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Long Term Stability - Drained vs Undrained

Long Term Stability - Drained vs Undrained

(OP)
Hello,

I have a question regarding use of undrained shear strength of fine-grained materials for the long term stability assessment. I have found a few sources that provide a clear guideline on using drained strengths and pore water pressures corresponding to steady seepage conditions for long-term stability analyses. However some advocate that for poorly drained materials undrained failure mode is still possible even in the long term and hence the analysis should be conducted using undrained shear strength. I can't find anything published supporting this approach and would appreciate if you could share your experience on this topic.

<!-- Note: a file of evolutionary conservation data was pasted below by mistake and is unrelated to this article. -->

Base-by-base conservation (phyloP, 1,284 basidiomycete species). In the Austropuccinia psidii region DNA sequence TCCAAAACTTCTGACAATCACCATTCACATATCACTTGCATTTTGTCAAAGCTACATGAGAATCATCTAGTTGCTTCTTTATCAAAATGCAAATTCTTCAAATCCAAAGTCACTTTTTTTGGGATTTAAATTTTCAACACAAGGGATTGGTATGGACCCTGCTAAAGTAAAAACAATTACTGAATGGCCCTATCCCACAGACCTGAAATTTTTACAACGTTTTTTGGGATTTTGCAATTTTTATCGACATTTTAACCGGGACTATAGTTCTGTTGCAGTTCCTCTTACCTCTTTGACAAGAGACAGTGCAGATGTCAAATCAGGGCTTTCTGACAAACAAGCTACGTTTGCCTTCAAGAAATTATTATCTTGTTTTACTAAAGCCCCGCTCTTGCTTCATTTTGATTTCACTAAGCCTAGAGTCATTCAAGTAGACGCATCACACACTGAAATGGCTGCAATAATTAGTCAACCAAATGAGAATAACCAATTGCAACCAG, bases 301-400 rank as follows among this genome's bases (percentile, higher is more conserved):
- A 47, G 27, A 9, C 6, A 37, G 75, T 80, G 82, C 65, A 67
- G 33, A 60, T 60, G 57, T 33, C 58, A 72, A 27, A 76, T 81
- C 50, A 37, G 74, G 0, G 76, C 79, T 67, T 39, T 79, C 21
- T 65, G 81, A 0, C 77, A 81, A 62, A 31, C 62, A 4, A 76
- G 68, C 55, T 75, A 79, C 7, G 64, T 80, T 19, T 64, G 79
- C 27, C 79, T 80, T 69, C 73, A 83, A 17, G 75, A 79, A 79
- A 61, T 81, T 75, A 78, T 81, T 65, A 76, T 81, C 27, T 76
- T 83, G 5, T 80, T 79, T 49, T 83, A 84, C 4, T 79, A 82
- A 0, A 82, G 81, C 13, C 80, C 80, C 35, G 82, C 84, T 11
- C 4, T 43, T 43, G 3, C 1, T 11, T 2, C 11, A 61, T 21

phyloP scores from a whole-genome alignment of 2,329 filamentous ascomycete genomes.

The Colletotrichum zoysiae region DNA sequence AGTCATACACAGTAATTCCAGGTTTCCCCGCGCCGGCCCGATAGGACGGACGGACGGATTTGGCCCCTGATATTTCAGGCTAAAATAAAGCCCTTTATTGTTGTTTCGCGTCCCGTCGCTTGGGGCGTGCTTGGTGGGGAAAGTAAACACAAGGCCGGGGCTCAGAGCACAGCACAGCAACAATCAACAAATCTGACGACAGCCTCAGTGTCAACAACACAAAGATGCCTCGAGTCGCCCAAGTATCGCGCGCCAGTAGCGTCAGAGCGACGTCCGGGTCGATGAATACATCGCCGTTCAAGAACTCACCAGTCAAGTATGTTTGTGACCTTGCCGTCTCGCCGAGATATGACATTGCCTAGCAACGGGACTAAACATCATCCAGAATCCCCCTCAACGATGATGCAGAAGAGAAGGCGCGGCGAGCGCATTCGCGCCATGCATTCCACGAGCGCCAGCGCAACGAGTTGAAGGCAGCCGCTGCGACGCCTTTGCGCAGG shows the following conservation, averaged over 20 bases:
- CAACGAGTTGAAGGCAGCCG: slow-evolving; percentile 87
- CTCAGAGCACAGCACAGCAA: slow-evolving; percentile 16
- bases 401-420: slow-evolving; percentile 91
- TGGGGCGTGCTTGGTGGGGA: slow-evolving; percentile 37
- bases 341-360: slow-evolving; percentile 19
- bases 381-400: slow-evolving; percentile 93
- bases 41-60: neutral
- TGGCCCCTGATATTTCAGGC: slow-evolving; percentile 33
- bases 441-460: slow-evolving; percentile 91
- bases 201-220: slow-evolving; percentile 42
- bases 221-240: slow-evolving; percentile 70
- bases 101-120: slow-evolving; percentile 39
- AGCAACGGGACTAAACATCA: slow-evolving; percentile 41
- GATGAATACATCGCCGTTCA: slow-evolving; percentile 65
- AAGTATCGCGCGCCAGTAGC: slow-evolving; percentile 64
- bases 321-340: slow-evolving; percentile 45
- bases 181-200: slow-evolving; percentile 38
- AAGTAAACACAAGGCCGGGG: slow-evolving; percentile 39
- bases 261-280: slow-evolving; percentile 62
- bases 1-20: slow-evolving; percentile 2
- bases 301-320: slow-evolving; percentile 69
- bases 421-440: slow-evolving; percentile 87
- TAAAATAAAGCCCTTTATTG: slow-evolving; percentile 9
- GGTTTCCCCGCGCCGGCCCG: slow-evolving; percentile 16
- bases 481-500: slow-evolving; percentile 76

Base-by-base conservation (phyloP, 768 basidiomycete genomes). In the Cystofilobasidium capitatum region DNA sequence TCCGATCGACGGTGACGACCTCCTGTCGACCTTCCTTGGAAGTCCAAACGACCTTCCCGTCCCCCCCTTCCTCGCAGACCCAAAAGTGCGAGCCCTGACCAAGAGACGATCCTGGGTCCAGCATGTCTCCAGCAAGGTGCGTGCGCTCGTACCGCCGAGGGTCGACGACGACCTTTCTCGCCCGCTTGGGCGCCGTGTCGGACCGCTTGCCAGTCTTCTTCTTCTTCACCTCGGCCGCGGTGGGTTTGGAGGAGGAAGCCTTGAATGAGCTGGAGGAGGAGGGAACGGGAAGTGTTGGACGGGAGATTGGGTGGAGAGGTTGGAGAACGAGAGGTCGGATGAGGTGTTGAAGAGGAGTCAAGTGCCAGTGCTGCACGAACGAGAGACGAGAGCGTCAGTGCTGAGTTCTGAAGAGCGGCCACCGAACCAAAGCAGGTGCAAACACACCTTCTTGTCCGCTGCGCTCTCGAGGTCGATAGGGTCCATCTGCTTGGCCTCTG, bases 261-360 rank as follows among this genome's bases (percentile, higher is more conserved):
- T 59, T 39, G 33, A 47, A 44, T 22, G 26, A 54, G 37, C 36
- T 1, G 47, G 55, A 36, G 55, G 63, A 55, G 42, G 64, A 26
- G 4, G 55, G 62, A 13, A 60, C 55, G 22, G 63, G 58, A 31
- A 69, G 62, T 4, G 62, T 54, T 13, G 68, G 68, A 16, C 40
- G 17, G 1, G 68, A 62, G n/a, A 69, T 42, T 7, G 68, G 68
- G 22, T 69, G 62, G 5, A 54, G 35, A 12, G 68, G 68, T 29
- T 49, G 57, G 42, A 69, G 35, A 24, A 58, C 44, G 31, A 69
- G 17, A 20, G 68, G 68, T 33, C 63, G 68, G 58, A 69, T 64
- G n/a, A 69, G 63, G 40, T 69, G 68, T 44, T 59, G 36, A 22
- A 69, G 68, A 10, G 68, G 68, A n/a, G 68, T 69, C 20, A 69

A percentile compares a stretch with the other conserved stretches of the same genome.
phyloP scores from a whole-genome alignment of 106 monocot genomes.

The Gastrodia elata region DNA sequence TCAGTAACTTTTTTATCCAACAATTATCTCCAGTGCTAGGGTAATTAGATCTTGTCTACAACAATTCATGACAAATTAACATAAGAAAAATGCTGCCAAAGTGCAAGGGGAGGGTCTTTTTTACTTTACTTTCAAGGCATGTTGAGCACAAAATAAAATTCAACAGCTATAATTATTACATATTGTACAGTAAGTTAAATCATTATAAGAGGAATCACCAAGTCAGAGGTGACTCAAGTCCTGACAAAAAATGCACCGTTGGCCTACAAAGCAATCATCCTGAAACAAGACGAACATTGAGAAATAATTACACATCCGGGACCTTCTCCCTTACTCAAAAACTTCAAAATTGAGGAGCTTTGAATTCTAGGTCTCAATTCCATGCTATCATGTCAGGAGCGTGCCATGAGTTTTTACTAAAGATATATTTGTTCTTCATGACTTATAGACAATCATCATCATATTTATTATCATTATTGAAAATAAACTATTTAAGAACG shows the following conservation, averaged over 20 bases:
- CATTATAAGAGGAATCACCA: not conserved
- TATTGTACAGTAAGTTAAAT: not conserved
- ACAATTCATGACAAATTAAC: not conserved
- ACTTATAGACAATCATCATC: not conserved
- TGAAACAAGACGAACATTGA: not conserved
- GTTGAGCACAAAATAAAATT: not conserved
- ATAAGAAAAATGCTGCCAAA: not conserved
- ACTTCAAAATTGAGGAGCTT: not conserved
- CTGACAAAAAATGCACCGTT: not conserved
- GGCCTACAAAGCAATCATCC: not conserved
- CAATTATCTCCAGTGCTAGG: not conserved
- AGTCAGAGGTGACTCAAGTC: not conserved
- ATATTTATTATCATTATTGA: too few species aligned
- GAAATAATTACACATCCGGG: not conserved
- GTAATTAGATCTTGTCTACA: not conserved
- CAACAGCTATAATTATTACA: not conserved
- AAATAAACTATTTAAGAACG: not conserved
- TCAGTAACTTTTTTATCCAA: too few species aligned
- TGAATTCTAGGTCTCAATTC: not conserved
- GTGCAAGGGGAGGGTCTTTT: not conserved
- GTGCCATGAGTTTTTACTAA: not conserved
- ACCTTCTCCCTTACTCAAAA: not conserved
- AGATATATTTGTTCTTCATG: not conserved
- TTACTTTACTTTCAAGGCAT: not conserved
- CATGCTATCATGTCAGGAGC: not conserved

Thank you in advance
CEMAB

RE: Long Term Stability - Drained vs Undrained

It makes a difference if you have normally or lightly overconsolidated soils (where pore pressures are induced and then with drainage, p' will increase (i.e., you gain strength) or if you have heavily overconsolidated soils where upon "drainage" which is really a suction of water into the soil due to the negative pore pressures induced, the soil will lose strength with time. Normally, in my experience, with the former, the short term or undrained strength is the most critical and that is why most times, one doesn't carry out effective stress analyses (for in the short term it is quite difficult to estimate the induced porewater pressures). For the latter case, the effective stress analysis is crucial.

RE: Long Term Stability - Drained vs Undrained

In addition to what BigH has stated, I would ask the following:

1. What are the details of the analysis?
2. Are you adding material to an existing slope?
3. Are you cutting material from a slope?
4. Are you constructing a water retaining structure?